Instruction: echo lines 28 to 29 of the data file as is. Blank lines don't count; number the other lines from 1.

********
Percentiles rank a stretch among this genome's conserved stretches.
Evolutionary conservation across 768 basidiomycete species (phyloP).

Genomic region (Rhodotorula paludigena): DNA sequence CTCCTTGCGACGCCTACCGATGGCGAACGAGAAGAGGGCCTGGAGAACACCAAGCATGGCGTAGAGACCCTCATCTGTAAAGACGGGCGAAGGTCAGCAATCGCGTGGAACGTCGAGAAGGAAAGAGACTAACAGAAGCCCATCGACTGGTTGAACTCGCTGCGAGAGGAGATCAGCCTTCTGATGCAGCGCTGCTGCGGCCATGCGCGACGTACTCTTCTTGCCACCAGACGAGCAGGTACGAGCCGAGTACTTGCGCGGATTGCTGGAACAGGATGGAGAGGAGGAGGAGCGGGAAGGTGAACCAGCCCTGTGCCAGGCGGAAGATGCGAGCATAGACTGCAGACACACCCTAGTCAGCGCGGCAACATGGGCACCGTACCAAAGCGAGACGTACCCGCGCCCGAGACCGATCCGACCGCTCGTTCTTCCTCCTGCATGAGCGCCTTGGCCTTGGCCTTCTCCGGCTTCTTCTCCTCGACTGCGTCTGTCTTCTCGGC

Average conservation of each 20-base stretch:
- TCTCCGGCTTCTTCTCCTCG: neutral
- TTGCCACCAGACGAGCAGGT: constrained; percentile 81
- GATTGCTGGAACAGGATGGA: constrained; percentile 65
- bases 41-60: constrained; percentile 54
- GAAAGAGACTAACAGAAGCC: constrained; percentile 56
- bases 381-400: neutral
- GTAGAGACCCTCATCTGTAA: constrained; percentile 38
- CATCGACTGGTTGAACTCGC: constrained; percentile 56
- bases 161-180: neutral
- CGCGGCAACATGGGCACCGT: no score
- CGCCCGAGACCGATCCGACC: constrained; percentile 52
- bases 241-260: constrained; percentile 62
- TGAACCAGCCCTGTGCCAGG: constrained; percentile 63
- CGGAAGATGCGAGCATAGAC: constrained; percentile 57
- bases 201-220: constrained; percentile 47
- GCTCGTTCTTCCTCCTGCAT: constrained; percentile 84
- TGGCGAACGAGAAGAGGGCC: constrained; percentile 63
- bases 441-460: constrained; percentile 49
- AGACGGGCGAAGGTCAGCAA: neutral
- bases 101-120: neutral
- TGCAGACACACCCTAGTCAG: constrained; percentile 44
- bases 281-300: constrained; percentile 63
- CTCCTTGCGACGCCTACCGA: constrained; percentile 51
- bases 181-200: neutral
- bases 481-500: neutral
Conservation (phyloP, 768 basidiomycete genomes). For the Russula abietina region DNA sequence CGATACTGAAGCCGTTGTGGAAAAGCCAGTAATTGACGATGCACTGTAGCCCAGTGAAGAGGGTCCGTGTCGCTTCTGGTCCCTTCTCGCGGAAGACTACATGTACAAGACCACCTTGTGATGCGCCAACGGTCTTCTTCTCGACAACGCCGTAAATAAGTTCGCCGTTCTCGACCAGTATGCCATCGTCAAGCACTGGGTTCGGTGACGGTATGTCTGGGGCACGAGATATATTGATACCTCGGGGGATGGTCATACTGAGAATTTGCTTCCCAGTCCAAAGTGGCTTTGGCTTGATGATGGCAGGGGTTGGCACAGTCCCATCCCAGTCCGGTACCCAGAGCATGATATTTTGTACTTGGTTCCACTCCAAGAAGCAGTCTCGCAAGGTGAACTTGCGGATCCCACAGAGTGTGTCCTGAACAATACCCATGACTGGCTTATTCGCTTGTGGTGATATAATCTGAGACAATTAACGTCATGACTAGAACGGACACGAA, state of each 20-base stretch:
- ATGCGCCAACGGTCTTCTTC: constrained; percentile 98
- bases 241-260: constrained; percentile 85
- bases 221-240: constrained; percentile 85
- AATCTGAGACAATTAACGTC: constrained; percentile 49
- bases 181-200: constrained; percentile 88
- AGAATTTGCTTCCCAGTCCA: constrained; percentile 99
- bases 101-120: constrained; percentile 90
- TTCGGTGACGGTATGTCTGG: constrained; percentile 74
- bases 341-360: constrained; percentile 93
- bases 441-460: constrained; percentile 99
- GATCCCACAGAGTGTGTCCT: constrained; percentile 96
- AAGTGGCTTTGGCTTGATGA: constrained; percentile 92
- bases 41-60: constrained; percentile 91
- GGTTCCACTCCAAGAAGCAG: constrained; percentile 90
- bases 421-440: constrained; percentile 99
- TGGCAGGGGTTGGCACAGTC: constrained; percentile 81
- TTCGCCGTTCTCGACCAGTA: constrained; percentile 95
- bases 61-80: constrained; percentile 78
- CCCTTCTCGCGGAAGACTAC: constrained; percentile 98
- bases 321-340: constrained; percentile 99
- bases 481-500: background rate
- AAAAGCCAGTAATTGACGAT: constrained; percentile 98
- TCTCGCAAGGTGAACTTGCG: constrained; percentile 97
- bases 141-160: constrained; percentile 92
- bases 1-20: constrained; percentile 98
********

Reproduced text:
- bases 181-200: neutral
- bases 481-500: neutral